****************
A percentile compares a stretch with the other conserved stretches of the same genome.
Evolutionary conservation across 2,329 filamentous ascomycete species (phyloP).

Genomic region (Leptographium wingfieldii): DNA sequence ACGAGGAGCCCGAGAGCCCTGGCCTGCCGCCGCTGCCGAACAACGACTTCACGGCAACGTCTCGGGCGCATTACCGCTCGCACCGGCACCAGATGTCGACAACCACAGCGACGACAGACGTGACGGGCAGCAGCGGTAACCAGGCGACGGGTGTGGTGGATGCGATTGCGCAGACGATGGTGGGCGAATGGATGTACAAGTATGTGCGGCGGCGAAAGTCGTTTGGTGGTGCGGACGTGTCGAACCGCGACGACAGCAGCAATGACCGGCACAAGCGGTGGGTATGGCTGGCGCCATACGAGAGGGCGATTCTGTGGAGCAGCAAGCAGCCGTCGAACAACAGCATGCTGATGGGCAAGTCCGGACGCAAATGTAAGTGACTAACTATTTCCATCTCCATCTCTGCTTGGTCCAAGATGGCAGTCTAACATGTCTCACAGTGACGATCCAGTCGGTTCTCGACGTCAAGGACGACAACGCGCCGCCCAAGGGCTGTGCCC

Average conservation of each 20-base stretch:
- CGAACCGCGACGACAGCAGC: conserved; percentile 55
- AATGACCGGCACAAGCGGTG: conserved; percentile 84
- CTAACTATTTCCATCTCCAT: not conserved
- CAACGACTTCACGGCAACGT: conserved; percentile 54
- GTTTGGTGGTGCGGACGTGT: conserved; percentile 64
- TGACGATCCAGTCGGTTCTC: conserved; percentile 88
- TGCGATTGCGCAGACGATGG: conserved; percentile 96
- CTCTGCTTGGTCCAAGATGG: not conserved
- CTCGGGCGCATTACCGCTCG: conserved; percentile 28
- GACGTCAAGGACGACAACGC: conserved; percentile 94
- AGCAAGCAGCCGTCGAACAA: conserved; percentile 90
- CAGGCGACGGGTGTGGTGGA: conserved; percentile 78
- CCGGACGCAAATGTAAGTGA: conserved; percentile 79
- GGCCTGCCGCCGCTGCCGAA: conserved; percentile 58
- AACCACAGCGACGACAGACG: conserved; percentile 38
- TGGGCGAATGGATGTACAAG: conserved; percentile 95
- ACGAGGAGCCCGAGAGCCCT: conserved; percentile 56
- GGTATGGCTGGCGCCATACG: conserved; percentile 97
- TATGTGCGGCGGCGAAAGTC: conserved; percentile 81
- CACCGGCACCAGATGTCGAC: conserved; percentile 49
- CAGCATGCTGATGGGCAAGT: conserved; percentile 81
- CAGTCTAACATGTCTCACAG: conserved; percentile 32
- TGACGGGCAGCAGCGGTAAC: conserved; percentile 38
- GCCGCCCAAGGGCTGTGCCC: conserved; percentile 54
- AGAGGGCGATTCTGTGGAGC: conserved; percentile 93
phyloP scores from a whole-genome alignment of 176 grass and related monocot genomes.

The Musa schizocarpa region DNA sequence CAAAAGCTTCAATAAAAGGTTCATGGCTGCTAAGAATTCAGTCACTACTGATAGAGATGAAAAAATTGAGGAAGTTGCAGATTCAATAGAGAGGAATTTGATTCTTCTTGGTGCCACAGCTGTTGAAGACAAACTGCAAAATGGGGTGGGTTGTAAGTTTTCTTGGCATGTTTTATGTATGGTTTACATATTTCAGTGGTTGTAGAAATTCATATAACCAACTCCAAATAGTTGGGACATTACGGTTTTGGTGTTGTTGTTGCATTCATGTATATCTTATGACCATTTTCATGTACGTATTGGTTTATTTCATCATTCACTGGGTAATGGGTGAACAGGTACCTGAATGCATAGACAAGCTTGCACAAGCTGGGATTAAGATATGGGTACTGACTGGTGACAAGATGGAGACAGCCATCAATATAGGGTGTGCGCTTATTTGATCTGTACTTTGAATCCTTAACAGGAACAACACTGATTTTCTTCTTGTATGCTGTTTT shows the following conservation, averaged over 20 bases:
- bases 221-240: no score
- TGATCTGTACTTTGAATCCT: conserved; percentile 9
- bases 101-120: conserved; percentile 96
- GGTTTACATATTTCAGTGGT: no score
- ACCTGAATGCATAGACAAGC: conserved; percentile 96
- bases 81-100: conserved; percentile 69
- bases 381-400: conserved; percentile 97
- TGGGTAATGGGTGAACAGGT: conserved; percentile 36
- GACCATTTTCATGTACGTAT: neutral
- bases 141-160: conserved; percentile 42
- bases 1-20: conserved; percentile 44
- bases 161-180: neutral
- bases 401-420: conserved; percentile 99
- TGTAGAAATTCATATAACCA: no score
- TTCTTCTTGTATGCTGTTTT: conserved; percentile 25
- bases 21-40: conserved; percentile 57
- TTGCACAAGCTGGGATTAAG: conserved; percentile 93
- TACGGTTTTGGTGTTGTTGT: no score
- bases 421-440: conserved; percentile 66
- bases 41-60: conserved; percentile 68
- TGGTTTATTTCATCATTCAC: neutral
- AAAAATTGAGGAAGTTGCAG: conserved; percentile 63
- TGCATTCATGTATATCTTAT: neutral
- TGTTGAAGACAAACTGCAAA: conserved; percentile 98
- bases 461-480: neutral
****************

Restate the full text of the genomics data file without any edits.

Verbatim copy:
A percentile compares a stretch with the other conserved stretches of the same genome.
Evolutionary conservation across 2,329 filamentous ascomycete species (phyloP).

Genomic region (Leptographium wingfieldii): DNA sequence ACGAGGAGCCCGAGAGCCCTGGCCTGCCGCCGCTGCCGAACAACGACTTCACGGCAACGTCTCGGGCGCATTACCGCTCGCACCGGCACCAGATGTCGACAACCACAGCGACGACAGACGTGACGGGCAGCAGCGGTAACCAGGCGACGGGTGTGGTGGATGCGATTGCGCAGACGATGGTGGGCGAATGGATGTACAAGTATGTGCGGCGGCGAAAGTCGTTTGGTGGTGCGGACGTGTCGAACCGCGACGACAGCAGCAATGACCGGCACAAGCGGTGGGTATGGCTGGCGCCATACGAGAGGGCGATTCTGTGGAGCAGCAAGCAGCCGTCGAACAACAGCATGCTGATGGGCAAGTCCGGACGCAAATGTAAGTGACTAACTATTTCCATCTCCATCTCTGCTTGGTCCAAGATGGCAGTCTAACATGTCTCACAGTGACGATCCAGTCGGTTCTCGACGTCAAGGACGACAACGCGCCGCCCAAGGGCTGTGCCC

Average conservation of each 20-base stretch:
- CGAACCGCGACGACAGCAGC: conserved; percentile 55
- AATGACCGGCACAAGCGGTG: conserved; percentile 84
- CTAACTATTTCCATCTCCAT: not conserved
- CAACGACTTCACGGCAACGT: conserved; percentile 54
- GTTTGGTGGTGCGGACGTGT: conserved; percentile 64
- TGACGATCCAGTCGGTTCTC: conserved; percentile 88
- TGCGATTGCGCAGACGATGG: conserved; percentile 96
- CTCTGCTTGGTCCAAGATGG: not conserved
- CTCGGGCGCATTACCGCTCG: conserved; percentile 28
- GACGTCAAGGACGACAACGC: conserved; percentile 94
- AGCAAGCAGCCGTCGAACAA: conserved; percentile 90
- CAGGCGACGGGTGTGGTGGA: conserved; percentile 78
- CCGGACGCAAATGTAAGTGA: conserved; percentile 79
- GGCCTGCCGCCGCTGCCGAA: conserved; percentile 58
- AACCACAGCGACGACAGACG: conserved; percentile 38
- TGGGCGAATGGATGTACAAG: conserved; percentile 95
- ACGAGGAGCCCGAGAGCCCT: conserved; percentile 56
- GGTATGGCTGGCGCCATACG: conserved; percentile 97
- TATGTGCGGCGGCGAAAGTC: conserved; percentile 81
- CACCGGCACCAGATGTCGAC: conserved; percentile 49
- CAGCATGCTGATGGGCAAGT: conserved; percentile 81
- CAGTCTAACATGTCTCACAG: conserved; percentile 32
- TGACGGGCAGCAGCGGTAAC: conserved; percentile 38
- GCCGCCCAAGGGCTGTGCCC: conserved; percentile 54
- AGAGGGCGATTCTGTGGAGC: conserved; percentile 93
phyloP scores from a whole-genome alignment of 176 grass and related monocot genomes.

The Musa schizocarpa region DNA sequence CAAAAGCTTCAATAAAAGGTTCATGGCTGCTAAGAATTCAGTCACTACTGATAGAGATGAAAAAATTGAGGAAGTTGCAGATTCAATAGAGAGGAATTTGATTCTTCTTGGTGCCACAGCTGTTGAAGACAAACTGCAAAATGGGGTGGGTTGTAAGTTTTCTTGGCATGTTTTATGTATGGTTTACATATTTCAGTGGTTGTAGAAATTCATATAACCAACTCCAAATAGTTGGGACATTACGGTTTTGGTGTTGTTGTTGCATTCATGTATATCTTATGACCATTTTCATGTACGTATTGGTTTATTTCATCATTCACTGGGTAATGGGTGAACAGGTACCTGAATGCATAGACAAGCTTGCACAAGCTGGGATTAAGATATGGGTACTGACTGGTGACAAGATGGAGACAGCCATCAATATAGGGTGTGCGCTTATTTGATCTGTACTTTGAATCCTTAACAGGAACAACACTGATTTTCTTCTTGTATGCTGTTTT shows the following conservation, averaged over 20 bases:
- bases 221-240: no score
- TGATCTGTACTTTGAATCCT: conserved; percentile 9
- bases 101-120: conserved; percentile 96
- GGTTTACATATTTCAGTGGT: no score
- ACCTGAATGCATAGACAAGC: conserved; percentile 96
- bases 81-100: conserved; percentile 69
- bases 381-400: conserved; percentile 97
- TGGGTAATGGGTGAACAGGT: conserved; percentile 36
- GACCATTTTCATGTACGTAT: neutral
- bases 141-160: conserved; percentile 42
- bases 1-20: conserved; percentile 44
- bases 161-180: neutral
- bases 401-420: conserved; percentile 99
- TGTAGAAATTCATATAACCA: no score
- TTCTTCTTGTATGCTGTTTT: conserved; percentile 25
- bases 21-40: conserved; percentile 57
- TTGCACAAGCTGGGATTAAG: conserved; percentile 93
- TACGGTTTTGGTGTTGTTGT: no score
- bases 421-440: conserved; percentile 66
- bases 41-60: conserved; percentile 68
- TGGTTTATTTCATCATTCAC: neutral
- AAAAATTGAGGAAGTTGCAG: conserved; percentile 63
- TGCATTCATGTATATCTTAT: neutral
- TGTTGAAGACAAACTGCAAA: conserved; percentile 98
- bases 461-480: neutral